Concussion, cognitive fatigue and its treatment
Nearly 2 million mild traumatic brain injuries (mTBI) occur each year in the United States alone, with concussion being a world-wide issue for healthcare management.
One of the main symptoms associated with mTBI is cognitive fatigue - defined as “a subjective lack of physical and/ or mental energy that is perceived by the individual or caregiver to interfere with usual and desired activities.”
This article focuses the sources of primary fatigue, directly related to the mTBI, whereas secondary cognitive fatigue is related to poor sleep and resulting in day-time fatigue.
There has been relatively little work done to develop interventions for fatigue following TBI in general, and the evidence is highly variable for recommendations around mTBI fatigue.
The main advice is around sleep hygiene and regulating a schedule that adheres to pacing, and avoids a ‘boom and bust’ pattern of doing too much.
An other, lesser known management modality of mTBI associated fatigue is medication. Methylphenidate (a dopamine agonist) may help overcome attentional difficulties and reported cognitive difficulties. Melatonin is also sometimes used to help promote greater quality of sleep, with hopes of improving cognitive fatigue - but this is addressing the secondary rather than the primary source of cognitive fatigue following mTBI.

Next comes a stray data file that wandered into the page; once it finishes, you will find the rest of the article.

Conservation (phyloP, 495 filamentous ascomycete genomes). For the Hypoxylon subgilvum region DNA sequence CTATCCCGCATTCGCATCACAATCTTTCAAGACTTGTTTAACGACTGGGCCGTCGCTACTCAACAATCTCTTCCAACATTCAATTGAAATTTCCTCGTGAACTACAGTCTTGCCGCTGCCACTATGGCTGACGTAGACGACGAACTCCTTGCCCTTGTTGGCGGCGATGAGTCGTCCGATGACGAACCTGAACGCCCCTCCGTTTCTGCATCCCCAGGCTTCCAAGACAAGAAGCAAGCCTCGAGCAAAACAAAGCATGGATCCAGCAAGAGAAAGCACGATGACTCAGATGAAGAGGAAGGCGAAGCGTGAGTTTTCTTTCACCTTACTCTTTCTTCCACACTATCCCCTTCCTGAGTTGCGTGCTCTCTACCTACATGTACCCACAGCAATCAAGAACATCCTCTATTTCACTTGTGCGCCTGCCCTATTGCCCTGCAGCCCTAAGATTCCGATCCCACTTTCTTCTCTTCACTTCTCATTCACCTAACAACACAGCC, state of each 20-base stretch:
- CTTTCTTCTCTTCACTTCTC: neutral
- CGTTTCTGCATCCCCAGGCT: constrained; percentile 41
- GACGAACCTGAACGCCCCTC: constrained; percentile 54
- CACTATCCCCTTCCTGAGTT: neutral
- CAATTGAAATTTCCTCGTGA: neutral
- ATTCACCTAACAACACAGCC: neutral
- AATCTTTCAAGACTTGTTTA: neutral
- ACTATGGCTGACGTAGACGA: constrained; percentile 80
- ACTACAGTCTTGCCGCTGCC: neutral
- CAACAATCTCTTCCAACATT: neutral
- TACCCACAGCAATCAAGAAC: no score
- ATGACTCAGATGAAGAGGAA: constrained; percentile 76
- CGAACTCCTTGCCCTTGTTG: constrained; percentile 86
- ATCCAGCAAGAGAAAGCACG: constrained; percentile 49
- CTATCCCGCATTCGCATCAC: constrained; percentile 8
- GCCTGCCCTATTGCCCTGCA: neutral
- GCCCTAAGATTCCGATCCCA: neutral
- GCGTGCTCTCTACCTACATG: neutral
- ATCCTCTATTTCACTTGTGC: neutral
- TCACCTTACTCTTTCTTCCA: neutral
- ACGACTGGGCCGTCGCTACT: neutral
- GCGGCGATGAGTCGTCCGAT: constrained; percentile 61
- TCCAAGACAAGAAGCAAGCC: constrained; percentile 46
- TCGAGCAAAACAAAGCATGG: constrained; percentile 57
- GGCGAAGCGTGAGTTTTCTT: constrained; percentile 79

Cognitive behavioural therapy (CBT) has also been found beneficial when managing cognitive fatigue. It is felt that, in conjunction with other functional interventions (such as light exercise), structuring of schedules and days as well as cognitive retraining, anxiety-reducing techniques and education around proper energy management techniques can help improve cognitive fatigue.
Even the application of mindfulness alongside of CBT can be helpful as mindfulness can work in 2 ways: increasing self-awareness as well as decreasing cognitive stimuli output and processing for a brief period.
While a lot of approaches have been taken in helping to manage mTBI fatigue, the current research remains clear on the fact that no single intervention is the key to overcoming its symptoms.
Even with the use of medication, this is not the sole approach, and a multi-disciplinary approach is needed to best support cognitive fatigue following mTBI.
> From: Wylie et al., Concussion 2 (2017) CNC50. All rights reserved to The Author(s). Click here for the online summary.